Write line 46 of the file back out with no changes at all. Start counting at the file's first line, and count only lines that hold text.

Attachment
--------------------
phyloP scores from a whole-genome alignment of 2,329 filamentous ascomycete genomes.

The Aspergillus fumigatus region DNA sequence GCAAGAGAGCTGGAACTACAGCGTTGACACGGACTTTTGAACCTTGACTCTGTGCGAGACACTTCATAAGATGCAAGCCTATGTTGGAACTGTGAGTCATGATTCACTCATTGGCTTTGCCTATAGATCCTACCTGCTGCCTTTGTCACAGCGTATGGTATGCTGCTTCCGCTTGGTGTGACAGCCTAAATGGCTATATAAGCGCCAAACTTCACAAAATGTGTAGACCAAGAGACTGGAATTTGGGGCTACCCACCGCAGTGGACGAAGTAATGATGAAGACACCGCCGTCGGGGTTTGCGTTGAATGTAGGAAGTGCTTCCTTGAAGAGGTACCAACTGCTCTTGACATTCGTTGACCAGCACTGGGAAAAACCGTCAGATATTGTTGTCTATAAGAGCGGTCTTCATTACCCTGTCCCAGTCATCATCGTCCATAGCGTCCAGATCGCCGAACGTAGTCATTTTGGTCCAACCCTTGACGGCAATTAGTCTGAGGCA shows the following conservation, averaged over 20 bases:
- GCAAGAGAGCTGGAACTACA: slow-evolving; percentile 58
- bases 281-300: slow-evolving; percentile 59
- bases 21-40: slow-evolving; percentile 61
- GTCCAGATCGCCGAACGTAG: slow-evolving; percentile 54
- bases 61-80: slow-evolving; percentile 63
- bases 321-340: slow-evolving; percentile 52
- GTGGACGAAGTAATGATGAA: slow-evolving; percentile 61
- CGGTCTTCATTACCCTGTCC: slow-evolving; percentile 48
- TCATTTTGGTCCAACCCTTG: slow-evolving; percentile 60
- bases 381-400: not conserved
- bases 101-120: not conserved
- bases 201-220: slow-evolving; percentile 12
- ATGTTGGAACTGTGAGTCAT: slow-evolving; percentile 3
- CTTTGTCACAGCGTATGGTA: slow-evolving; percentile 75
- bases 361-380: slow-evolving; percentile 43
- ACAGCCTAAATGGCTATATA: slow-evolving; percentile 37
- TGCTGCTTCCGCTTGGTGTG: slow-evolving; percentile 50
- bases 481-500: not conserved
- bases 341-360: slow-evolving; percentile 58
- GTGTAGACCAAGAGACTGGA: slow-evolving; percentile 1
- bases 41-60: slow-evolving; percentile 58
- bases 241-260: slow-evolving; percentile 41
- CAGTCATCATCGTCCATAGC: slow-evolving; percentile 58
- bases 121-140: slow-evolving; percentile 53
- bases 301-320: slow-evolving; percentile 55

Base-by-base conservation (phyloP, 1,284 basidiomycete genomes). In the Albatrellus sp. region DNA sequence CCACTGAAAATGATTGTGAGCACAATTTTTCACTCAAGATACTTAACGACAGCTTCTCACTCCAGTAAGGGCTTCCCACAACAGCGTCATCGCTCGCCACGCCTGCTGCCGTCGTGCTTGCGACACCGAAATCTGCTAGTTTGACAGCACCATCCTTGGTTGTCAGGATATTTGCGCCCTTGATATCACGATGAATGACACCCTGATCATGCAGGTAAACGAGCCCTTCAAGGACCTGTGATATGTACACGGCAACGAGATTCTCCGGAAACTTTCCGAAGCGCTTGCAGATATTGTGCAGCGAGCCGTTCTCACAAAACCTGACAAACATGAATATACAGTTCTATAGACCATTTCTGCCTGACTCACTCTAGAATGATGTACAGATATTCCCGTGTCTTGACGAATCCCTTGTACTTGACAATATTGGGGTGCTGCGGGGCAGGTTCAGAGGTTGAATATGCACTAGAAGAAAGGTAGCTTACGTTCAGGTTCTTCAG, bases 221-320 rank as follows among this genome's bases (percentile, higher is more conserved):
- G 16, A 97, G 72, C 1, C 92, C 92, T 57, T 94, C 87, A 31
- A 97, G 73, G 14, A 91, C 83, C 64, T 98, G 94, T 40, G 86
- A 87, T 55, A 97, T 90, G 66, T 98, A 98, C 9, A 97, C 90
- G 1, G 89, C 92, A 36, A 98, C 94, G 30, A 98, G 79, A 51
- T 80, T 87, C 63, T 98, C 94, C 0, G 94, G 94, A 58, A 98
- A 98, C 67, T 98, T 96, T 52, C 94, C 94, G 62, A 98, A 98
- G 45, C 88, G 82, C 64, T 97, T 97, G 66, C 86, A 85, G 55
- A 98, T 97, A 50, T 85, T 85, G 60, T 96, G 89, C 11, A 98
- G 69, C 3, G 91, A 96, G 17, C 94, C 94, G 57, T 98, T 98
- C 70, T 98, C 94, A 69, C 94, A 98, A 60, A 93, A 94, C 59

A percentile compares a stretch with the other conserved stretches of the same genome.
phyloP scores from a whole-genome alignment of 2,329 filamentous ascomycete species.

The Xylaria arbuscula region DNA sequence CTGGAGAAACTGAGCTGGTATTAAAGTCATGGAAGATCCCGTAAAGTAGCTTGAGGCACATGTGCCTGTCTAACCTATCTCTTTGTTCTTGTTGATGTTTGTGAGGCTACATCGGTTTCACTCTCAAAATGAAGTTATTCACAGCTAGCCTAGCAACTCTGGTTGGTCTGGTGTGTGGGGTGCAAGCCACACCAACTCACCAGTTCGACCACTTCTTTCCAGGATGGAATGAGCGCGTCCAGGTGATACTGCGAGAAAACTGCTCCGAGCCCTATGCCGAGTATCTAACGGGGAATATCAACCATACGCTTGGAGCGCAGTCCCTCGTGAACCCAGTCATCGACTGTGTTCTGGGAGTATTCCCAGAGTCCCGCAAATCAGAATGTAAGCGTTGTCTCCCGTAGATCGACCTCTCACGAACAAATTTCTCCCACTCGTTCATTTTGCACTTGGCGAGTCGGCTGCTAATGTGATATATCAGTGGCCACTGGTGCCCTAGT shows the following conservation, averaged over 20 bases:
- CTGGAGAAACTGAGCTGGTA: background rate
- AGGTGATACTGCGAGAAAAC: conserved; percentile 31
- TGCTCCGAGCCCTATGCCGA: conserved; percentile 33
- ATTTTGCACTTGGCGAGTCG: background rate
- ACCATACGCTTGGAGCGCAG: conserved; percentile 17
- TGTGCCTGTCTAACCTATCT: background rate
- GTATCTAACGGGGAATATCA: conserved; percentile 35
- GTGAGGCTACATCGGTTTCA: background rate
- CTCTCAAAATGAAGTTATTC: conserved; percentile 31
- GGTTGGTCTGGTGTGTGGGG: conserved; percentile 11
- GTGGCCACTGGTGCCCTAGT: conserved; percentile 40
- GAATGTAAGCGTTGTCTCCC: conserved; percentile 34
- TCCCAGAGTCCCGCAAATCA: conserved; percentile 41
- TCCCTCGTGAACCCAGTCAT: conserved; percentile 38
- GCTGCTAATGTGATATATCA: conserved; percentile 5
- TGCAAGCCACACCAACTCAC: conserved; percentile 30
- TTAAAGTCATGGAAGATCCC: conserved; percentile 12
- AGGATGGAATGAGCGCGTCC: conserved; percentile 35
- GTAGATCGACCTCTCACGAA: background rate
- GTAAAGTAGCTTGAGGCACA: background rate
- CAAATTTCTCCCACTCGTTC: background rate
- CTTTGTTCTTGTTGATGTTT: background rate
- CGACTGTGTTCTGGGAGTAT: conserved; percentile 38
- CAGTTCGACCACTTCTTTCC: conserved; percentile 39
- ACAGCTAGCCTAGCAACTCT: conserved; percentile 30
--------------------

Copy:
- ACCATACGCTTGGAGCGCAG: conserved; percentile 17